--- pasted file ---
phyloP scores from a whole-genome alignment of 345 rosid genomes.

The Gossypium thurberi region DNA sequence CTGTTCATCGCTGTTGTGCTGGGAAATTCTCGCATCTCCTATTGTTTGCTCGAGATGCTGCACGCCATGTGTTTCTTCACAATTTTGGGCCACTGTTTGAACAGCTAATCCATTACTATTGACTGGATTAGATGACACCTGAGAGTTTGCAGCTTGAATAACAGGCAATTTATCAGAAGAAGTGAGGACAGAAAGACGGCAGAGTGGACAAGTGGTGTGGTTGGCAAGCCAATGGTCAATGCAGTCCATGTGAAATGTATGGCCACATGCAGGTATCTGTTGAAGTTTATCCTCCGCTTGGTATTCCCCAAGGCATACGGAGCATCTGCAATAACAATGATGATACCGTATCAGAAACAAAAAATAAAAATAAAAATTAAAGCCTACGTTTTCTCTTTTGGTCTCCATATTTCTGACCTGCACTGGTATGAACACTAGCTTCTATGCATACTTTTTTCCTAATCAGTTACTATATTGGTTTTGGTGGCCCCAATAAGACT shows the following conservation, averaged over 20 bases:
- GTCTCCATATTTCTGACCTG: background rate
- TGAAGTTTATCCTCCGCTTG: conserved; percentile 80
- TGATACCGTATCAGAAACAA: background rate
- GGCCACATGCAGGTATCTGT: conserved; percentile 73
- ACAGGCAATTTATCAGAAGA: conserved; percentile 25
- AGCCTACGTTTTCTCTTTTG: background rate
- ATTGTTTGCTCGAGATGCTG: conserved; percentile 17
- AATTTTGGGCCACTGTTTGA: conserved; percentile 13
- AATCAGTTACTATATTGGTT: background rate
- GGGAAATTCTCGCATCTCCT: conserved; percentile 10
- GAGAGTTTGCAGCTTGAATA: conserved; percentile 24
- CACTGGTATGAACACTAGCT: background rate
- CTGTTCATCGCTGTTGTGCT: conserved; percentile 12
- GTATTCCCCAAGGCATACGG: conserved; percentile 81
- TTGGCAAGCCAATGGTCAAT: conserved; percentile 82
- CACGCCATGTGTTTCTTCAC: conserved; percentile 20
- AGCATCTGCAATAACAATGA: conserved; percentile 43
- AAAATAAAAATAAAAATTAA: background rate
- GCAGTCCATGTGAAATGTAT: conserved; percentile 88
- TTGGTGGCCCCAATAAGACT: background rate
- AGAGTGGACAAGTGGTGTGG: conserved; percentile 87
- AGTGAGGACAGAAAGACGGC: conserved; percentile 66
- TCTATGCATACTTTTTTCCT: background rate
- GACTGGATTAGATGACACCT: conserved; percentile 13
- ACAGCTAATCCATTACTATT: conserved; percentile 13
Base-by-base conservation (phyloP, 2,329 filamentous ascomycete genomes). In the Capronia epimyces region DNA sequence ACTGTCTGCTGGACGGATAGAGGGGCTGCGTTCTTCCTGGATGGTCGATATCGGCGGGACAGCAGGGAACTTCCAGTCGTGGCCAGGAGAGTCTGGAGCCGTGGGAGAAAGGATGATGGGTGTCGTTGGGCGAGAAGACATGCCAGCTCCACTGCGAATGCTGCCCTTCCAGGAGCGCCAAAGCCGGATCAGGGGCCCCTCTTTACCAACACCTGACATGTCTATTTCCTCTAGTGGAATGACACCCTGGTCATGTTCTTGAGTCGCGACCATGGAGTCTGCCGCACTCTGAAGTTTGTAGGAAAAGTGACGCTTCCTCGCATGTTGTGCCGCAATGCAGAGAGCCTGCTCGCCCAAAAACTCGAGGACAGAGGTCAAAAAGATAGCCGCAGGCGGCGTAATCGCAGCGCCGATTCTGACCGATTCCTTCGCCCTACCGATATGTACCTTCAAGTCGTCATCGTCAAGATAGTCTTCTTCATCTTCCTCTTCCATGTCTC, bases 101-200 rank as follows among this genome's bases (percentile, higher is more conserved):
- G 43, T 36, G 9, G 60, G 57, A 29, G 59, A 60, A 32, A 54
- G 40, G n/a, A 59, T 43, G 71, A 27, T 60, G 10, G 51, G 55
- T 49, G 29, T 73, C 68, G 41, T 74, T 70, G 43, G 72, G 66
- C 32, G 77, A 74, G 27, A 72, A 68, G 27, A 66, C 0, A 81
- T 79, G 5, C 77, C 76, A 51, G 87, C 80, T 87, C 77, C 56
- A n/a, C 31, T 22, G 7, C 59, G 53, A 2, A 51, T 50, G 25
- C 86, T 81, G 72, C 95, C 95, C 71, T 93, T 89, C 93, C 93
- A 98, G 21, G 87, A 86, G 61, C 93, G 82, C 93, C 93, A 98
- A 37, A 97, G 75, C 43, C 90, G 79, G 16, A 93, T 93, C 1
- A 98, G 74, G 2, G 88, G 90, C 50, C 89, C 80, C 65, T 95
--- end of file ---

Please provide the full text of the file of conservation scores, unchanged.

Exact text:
phyloP scores from a whole-genome alignment of 345 rosid genomes.

The Gossypium thurberi region DNA sequence CTGTTCATCGCTGTTGTGCTGGGAAATTCTCGCATCTCCTATTGTTTGCTCGAGATGCTGCACGCCATGTGTTTCTTCACAATTTTGGGCCACTGTTTGAACAGCTAATCCATTACTATTGACTGGATTAGATGACACCTGAGAGTTTGCAGCTTGAATAACAGGCAATTTATCAGAAGAAGTGAGGACAGAAAGACGGCAGAGTGGACAAGTGGTGTGGTTGGCAAGCCAATGGTCAATGCAGTCCATGTGAAATGTATGGCCACATGCAGGTATCTGTTGAAGTTTATCCTCCGCTTGGTATTCCCCAAGGCATACGGAGCATCTGCAATAACAATGATGATACCGTATCAGAAACAAAAAATAAAAATAAAAATTAAAGCCTACGTTTTCTCTTTTGGTCTCCATATTTCTGACCTGCACTGGTATGAACACTAGCTTCTATGCATACTTTTTTCCTAATCAGTTACTATATTGGTTTTGGTGGCCCCAATAAGACT shows the following conservation, averaged over 20 bases:
- GTCTCCATATTTCTGACCTG: background rate
- TGAAGTTTATCCTCCGCTTG: conserved; percentile 80
- TGATACCGTATCAGAAACAA: background rate
- GGCCACATGCAGGTATCTGT: conserved; percentile 73
- ACAGGCAATTTATCAGAAGA: conserved; percentile 25
- AGCCTACGTTTTCTCTTTTG: background rate
- ATTGTTTGCTCGAGATGCTG: conserved; percentile 17
- AATTTTGGGCCACTGTTTGA: conserved; percentile 13
- AATCAGTTACTATATTGGTT: background rate
- GGGAAATTCTCGCATCTCCT: conserved; percentile 10
- GAGAGTTTGCAGCTTGAATA: conserved; percentile 24
- CACTGGTATGAACACTAGCT: background rate
- CTGTTCATCGCTGTTGTGCT: conserved; percentile 12
- GTATTCCCCAAGGCATACGG: conserved; percentile 81
- TTGGCAAGCCAATGGTCAAT: conserved; percentile 82
- CACGCCATGTGTTTCTTCAC: conserved; percentile 20
- AGCATCTGCAATAACAATGA: conserved; percentile 43
- AAAATAAAAATAAAAATTAA: background rate
- GCAGTCCATGTGAAATGTAT: conserved; percentile 88
- TTGGTGGCCCCAATAAGACT: background rate
- AGAGTGGACAAGTGGTGTGG: conserved; percentile 87
- AGTGAGGACAGAAAGACGGC: conserved; percentile 66
- TCTATGCATACTTTTTTCCT: background rate
- GACTGGATTAGATGACACCT: conserved; percentile 13
- ACAGCTAATCCATTACTATT: conserved; percentile 13
Base-by-base conservation (phyloP, 2,329 filamentous ascomycete genomes). In the Capronia epimyces region DNA sequence ACTGTCTGCTGGACGGATAGAGGGGCTGCGTTCTTCCTGGATGGTCGATATCGGCGGGACAGCAGGGAACTTCCAGTCGTGGCCAGGAGAGTCTGGAGCCGTGGGAGAAAGGATGATGGGTGTCGTTGGGCGAGAAGACATGCCAGCTCCACTGCGAATGCTGCCCTTCCAGGAGCGCCAAAGCCGGATCAGGGGCCCCTCTTTACCAACACCTGACATGTCTATTTCCTCTAGTGGAATGACACCCTGGTCATGTTCTTGAGTCGCGACCATGGAGTCTGCCGCACTCTGAAGTTTGTAGGAAAAGTGACGCTTCCTCGCATGTTGTGCCGCAATGCAGAGAGCCTGCTCGCCCAAAAACTCGAGGACAGAGGTCAAAAAGATAGCCGCAGGCGGCGTAATCGCAGCGCCGATTCTGACCGATTCCTTCGCCCTACCGATATGTACCTTCAAGTCGTCATCGTCAAGATAGTCTTCTTCATCTTCCTCTTCCATGTCTC, bases 101-200 rank as follows among this genome's bases (percentile, higher is more conserved):
- G 43, T 36, G 9, G 60, G 57, A 29, G 59, A 60, A 32, A 54
- G 40, G n/a, A 59, T 43, G 71, A 27, T 60, G 10, G 51, G 55
- T 49, G 29, T 73, C 68, G 41, T 74, T 70, G 43, G 72, G 66
- C 32, G 77, A 74, G 27, A 72, A 68, G 27, A 66, C 0, A 81
- T 79, G 5, C 77, C 76, A 51, G 87, C 80, T 87, C 77, C 56
- A n/a, C 31, T 22, G 7, C 59, G 53, A 2, A 51, T 50, G 25
- C 86, T 81, G 72, C 95, C 95, C 71, T 93, T 89, C 93, C 93
- A 98, G 21, G 87, A 86, G 61, C 93, G 82, C 93, C 93, A 98
- A 37, A 97, G 75, C 43, C 90, G 79, G 16, A 93, T 93, C 1
- A 98, G 74, G 2, G 88, G 90, C 50, C 89, C 80, C 65, T 95